Facebook Pixel
Being Roman with Mary Beard

1: Loving An Emperor

Being Roman with Mary Beard
Being Roman with Mary Beard

Beneath starched Shakespearean togas and the pungent fug of gladiator sweat there are real Romans waiting to be discovered. To know what it was to be Roman you need to gather the scattered clues until they form a living, breathing human, witness to the highs and horrors of Europe’s greatest empire.

Mary Beard, Britain’s best-selling historian of the ancient world, rebuilds the lives of six citizens of the Roman Empire, from a slave to an emperor. Her investigations reveal the stressful reality of Roman childhood, the rights of women and rules of migration, but it’s the thoughts and feelings of individual Romans she’s really interested in.

In the bloody chaos of civil war, a young bride witnesses the savage murder of her parents, fights for her inheritance and funds her husband’s flight from the brutal gangsters carving up the empire. On Hadrian’s Wall a Hertfordshire slave girl marries a Syrian trader. Is it a cross-cultural love story or a brutal tale of trafficking and sexual abuse?

An eleven year old boy steps on stage to perform his poetry to a baying crowd of 7000 and the Emperor himself. The political and financial future of his entire family will be decided in the next few stanzas.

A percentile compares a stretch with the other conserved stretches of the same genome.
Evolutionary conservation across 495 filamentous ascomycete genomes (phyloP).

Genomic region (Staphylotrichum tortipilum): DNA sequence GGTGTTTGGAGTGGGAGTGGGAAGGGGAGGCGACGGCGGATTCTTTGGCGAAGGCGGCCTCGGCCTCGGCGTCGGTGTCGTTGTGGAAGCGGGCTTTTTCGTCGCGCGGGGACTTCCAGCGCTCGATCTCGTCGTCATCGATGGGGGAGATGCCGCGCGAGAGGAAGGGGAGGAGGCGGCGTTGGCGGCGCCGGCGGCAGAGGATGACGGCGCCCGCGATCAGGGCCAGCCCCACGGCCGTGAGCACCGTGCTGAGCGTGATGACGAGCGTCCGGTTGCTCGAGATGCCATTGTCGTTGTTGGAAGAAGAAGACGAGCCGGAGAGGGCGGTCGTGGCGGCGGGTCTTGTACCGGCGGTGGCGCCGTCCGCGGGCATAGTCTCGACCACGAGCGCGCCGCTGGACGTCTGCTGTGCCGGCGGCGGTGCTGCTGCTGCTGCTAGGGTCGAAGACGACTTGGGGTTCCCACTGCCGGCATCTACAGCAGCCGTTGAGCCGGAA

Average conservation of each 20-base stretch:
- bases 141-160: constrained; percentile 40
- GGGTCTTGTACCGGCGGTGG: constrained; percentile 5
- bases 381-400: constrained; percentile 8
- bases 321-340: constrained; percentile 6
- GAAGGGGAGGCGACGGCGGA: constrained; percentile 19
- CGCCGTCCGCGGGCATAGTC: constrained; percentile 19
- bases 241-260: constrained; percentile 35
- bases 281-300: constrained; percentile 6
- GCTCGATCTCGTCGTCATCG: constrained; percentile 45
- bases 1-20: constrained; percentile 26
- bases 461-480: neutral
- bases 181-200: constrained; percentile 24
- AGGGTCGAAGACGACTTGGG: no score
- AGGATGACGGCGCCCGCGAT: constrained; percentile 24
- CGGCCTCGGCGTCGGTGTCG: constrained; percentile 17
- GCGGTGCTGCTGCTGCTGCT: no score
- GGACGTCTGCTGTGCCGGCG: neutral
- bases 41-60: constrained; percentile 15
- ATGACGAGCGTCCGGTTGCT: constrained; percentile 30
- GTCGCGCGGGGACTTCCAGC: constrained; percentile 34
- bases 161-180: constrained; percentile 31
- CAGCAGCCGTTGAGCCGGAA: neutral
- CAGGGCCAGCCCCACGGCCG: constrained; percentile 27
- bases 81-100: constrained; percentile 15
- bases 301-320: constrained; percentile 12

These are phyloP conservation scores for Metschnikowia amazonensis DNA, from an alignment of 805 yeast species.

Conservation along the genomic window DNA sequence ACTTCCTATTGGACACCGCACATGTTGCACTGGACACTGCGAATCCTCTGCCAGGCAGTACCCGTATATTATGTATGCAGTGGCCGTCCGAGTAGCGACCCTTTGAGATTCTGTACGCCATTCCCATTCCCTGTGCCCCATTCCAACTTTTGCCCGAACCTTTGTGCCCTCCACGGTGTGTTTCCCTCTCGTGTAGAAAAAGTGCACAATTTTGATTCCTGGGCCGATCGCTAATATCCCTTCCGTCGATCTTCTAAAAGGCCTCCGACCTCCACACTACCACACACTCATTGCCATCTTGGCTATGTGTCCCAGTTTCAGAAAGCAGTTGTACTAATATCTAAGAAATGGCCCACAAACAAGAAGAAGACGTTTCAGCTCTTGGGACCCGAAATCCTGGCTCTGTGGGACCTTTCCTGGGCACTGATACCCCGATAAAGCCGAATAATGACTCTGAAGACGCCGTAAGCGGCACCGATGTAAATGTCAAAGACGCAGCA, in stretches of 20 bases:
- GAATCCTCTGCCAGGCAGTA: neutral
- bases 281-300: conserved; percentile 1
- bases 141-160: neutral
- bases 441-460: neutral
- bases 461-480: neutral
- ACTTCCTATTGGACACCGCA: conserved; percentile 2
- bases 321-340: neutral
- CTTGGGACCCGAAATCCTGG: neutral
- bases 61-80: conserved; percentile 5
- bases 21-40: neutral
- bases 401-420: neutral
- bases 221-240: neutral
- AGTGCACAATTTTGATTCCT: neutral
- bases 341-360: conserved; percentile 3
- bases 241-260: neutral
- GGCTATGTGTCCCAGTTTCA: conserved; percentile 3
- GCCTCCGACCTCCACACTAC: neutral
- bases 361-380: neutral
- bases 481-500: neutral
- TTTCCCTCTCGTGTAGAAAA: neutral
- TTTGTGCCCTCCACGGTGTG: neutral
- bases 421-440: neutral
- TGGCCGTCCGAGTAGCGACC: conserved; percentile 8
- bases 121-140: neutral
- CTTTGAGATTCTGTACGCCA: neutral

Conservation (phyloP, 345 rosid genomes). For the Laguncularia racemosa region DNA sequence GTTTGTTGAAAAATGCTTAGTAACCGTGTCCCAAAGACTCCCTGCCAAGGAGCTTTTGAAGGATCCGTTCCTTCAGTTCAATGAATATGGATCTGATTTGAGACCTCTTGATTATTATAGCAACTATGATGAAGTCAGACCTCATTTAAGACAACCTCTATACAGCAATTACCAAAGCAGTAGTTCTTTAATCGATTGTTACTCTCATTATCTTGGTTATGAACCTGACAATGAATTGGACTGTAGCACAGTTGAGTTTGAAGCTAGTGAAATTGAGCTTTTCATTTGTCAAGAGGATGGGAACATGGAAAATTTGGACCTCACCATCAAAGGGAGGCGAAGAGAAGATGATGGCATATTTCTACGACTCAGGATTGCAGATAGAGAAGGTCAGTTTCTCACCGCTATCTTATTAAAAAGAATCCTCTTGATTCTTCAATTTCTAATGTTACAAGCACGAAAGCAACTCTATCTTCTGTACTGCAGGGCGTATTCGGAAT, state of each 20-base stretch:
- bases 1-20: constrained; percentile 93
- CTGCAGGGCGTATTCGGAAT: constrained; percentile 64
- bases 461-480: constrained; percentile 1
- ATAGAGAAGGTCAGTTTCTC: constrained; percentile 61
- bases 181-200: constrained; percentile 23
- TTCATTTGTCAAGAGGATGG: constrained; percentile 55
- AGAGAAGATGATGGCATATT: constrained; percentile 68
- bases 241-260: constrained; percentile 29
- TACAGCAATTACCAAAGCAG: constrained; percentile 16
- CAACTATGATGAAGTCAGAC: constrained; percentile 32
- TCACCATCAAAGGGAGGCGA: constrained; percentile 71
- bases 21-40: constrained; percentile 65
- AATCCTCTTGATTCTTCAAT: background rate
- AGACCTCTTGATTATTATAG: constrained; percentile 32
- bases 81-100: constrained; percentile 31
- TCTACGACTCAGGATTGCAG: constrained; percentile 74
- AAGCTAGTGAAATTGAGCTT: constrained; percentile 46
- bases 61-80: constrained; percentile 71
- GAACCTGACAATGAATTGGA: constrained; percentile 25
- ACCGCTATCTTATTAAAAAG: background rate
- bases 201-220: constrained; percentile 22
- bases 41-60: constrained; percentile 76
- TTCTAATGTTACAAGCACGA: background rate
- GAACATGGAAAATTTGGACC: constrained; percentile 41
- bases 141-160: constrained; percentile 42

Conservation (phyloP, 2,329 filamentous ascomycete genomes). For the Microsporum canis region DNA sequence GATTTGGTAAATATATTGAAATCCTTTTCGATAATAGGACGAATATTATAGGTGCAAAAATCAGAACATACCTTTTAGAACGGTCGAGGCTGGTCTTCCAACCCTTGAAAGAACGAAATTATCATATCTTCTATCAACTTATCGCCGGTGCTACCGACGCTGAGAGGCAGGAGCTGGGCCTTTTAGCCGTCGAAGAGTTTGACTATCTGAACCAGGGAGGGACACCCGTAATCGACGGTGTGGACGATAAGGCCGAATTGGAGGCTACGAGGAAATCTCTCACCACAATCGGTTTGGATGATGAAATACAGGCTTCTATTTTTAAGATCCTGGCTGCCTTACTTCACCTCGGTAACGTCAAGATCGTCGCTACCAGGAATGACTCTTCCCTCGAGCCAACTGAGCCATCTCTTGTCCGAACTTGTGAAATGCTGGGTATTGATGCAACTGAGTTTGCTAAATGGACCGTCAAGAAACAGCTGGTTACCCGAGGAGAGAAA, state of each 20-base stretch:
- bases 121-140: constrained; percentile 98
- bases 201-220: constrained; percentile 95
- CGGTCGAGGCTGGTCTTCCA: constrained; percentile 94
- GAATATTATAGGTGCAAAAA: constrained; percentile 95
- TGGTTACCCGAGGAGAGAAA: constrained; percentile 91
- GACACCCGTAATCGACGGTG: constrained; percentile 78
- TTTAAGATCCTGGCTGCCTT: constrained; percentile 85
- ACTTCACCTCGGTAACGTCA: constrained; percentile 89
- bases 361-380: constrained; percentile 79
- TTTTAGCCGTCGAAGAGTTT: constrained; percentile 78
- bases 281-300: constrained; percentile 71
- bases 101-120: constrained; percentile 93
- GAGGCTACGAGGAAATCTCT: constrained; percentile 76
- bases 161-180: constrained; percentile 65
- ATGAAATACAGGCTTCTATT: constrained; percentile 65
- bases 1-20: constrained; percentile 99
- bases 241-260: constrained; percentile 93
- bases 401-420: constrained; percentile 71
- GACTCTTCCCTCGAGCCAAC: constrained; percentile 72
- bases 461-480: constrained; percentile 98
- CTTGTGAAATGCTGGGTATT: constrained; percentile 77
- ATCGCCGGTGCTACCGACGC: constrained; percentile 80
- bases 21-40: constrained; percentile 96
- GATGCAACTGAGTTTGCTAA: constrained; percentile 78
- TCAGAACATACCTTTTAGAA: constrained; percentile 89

Across six episodes Mary Beard travels the Empire and gathers first-hand testimony and expert comment, creating an extraordinarily vivid sense of Being Roman.

In the first episode we meet Marcus Aurelius, the very model of the ideal Roman Emperor. Strong and masculine, but a deep thinker with wise words for every occasion. Richard Harris played him in the film Gladiator as a great leader of men, determined that loyal Russell Crowe inherit the Empire rather than his treacherous son, Joaquin Phoenix.

As Mary discovers, Marcus proves much more complicated- and interesting- than his image in popular culture. Letters to his beloved tutor reveal a naïve, sweet and dangerously flirtatious nature, while his record of campaigning and persecution under his rule shows an Emperor as comfortable with brutal violence as stoic philosophy.

Producer: Alasdair Cross

Expert Contributors: Amy Richlin, UCLA and Elizabeth Fentress

Cast: Marcus played by Josh Bryant-Jones and Fronto played by Tyler Cameron

Being Roman with Mary Beard
Not playing